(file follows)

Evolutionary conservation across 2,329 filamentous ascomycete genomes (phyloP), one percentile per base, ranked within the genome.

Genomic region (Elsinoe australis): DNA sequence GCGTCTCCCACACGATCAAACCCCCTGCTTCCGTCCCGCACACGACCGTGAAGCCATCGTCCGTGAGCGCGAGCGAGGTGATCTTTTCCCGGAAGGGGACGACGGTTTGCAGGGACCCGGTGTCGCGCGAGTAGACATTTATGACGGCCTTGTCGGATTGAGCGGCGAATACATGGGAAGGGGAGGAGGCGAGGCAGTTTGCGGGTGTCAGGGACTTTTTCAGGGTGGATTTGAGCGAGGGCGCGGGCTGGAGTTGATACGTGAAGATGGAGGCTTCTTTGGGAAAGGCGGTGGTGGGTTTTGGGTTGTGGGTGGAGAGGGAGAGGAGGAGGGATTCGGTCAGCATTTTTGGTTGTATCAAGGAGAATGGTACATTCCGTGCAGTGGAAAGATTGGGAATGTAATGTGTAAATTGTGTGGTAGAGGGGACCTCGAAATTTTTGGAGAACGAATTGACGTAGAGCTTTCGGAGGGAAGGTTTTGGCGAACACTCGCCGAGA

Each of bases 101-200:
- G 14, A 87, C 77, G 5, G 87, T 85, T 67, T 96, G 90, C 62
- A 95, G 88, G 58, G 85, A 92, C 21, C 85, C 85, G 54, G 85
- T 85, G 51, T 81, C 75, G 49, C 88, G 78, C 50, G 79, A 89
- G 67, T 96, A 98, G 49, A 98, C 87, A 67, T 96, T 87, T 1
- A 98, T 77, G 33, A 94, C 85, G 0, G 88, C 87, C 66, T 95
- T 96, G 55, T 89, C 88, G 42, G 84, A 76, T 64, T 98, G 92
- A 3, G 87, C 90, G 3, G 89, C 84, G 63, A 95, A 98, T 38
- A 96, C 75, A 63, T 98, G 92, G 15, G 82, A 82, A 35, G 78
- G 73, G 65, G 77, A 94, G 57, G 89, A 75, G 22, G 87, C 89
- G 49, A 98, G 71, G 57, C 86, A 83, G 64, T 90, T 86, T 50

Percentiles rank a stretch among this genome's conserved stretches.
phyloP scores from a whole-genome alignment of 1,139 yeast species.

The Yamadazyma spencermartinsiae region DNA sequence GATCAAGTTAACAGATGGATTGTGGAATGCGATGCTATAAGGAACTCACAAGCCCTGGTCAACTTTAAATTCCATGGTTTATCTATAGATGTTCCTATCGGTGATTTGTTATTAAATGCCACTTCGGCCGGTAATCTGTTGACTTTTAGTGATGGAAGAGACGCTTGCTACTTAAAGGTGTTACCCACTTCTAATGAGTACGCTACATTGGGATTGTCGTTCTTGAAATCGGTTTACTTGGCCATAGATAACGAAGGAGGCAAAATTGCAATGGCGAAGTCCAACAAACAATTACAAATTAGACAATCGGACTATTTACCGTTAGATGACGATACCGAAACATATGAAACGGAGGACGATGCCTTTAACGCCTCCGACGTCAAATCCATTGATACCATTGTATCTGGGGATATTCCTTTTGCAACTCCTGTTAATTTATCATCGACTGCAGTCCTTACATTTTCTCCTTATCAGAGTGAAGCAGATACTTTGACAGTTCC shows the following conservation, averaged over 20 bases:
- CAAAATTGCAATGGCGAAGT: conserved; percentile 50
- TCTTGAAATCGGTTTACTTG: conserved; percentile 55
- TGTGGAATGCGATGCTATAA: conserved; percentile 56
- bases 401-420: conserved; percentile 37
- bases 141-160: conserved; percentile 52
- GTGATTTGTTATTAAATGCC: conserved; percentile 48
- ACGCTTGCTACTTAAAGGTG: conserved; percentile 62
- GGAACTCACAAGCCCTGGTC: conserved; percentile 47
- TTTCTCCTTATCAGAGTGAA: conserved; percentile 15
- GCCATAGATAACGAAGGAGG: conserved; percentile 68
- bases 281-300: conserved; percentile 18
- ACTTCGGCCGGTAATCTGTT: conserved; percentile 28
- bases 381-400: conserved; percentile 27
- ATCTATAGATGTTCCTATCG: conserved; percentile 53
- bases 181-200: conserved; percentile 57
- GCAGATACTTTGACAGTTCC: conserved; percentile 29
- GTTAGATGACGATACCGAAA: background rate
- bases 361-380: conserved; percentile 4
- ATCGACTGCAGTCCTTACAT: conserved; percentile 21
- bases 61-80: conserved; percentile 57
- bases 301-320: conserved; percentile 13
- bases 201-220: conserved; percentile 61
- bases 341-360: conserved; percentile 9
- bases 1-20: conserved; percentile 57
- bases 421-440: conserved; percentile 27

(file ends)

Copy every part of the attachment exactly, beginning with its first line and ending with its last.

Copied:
Evolutionary conservation across 2,329 filamentous ascomycete genomes (phyloP), one percentile per base, ranked within the genome.

Genomic region (Elsinoe australis): DNA sequence GCGTCTCCCACACGATCAAACCCCCTGCTTCCGTCCCGCACACGACCGTGAAGCCATCGTCCGTGAGCGCGAGCGAGGTGATCTTTTCCCGGAAGGGGACGACGGTTTGCAGGGACCCGGTGTCGCGCGAGTAGACATTTATGACGGCCTTGTCGGATTGAGCGGCGAATACATGGGAAGGGGAGGAGGCGAGGCAGTTTGCGGGTGTCAGGGACTTTTTCAGGGTGGATTTGAGCGAGGGCGCGGGCTGGAGTTGATACGTGAAGATGGAGGCTTCTTTGGGAAAGGCGGTGGTGGGTTTTGGGTTGTGGGTGGAGAGGGAGAGGAGGAGGGATTCGGTCAGCATTTTTGGTTGTATCAAGGAGAATGGTACATTCCGTGCAGTGGAAAGATTGGGAATGTAATGTGTAAATTGTGTGGTAGAGGGGACCTCGAAATTTTTGGAGAACGAATTGACGTAGAGCTTTCGGAGGGAAGGTTTTGGCGAACACTCGCCGAGA

Each of bases 101-200:
- G 14, A 87, C 77, G 5, G 87, T 85, T 67, T 96, G 90, C 62
- A 95, G 88, G 58, G 85, A 92, C 21, C 85, C 85, G 54, G 85
- T 85, G 51, T 81, C 75, G 49, C 88, G 78, C 50, G 79, A 89
- G 67, T 96, A 98, G 49, A 98, C 87, A 67, T 96, T 87, T 1
- A 98, T 77, G 33, A 94, C 85, G 0, G 88, C 87, C 66, T 95
- T 96, G 55, T 89, C 88, G 42, G 84, A 76, T 64, T 98, G 92
- A 3, G 87, C 90, G 3, G 89, C 84, G 63, A 95, A 98, T 38
- A 96, C 75, A 63, T 98, G 92, G 15, G 82, A 82, A 35, G 78
- G 73, G 65, G 77, A 94, G 57, G 89, A 75, G 22, G 87, C 89
- G 49, A 98, G 71, G 57, C 86, A 83, G 64, T 90, T 86, T 50

Percentiles rank a stretch among this genome's conserved stretches.
phyloP scores from a whole-genome alignment of 1,139 yeast species.

The Yamadazyma spencermartinsiae region DNA sequence GATCAAGTTAACAGATGGATTGTGGAATGCGATGCTATAAGGAACTCACAAGCCCTGGTCAACTTTAAATTCCATGGTTTATCTATAGATGTTCCTATCGGTGATTTGTTATTAAATGCCACTTCGGCCGGTAATCTGTTGACTTTTAGTGATGGAAGAGACGCTTGCTACTTAAAGGTGTTACCCACTTCTAATGAGTACGCTACATTGGGATTGTCGTTCTTGAAATCGGTTTACTTGGCCATAGATAACGAAGGAGGCAAAATTGCAATGGCGAAGTCCAACAAACAATTACAAATTAGACAATCGGACTATTTACCGTTAGATGACGATACCGAAACATATGAAACGGAGGACGATGCCTTTAACGCCTCCGACGTCAAATCCATTGATACCATTGTATCTGGGGATATTCCTTTTGCAACTCCTGTTAATTTATCATCGACTGCAGTCCTTACATTTTCTCCTTATCAGAGTGAAGCAGATACTTTGACAGTTCC shows the following conservation, averaged over 20 bases:
- CAAAATTGCAATGGCGAAGT: conserved; percentile 50
- TCTTGAAATCGGTTTACTTG: conserved; percentile 55
- TGTGGAATGCGATGCTATAA: conserved; percentile 56
- bases 401-420: conserved; percentile 37
- bases 141-160: conserved; percentile 52
- GTGATTTGTTATTAAATGCC: conserved; percentile 48
- ACGCTTGCTACTTAAAGGTG: conserved; percentile 62
- GGAACTCACAAGCCCTGGTC: conserved; percentile 47
- TTTCTCCTTATCAGAGTGAA: conserved; percentile 15
- GCCATAGATAACGAAGGAGG: conserved; percentile 68
- bases 281-300: conserved; percentile 18
- ACTTCGGCCGGTAATCTGTT: conserved; percentile 28
- bases 381-400: conserved; percentile 27
- ATCTATAGATGTTCCTATCG: conserved; percentile 53
- bases 181-200: conserved; percentile 57
- GCAGATACTTTGACAGTTCC: conserved; percentile 29
- GTTAGATGACGATACCGAAA: background rate
- bases 361-380: conserved; percentile 4
- ATCGACTGCAGTCCTTACAT: conserved; percentile 21
- bases 61-80: conserved; percentile 57
- bases 301-320: conserved; percentile 13
- bases 201-220: conserved; percentile 61
- bases 341-360: conserved; percentile 9
- bases 1-20: conserved; percentile 57
- bases 421-440: conserved; percentile 27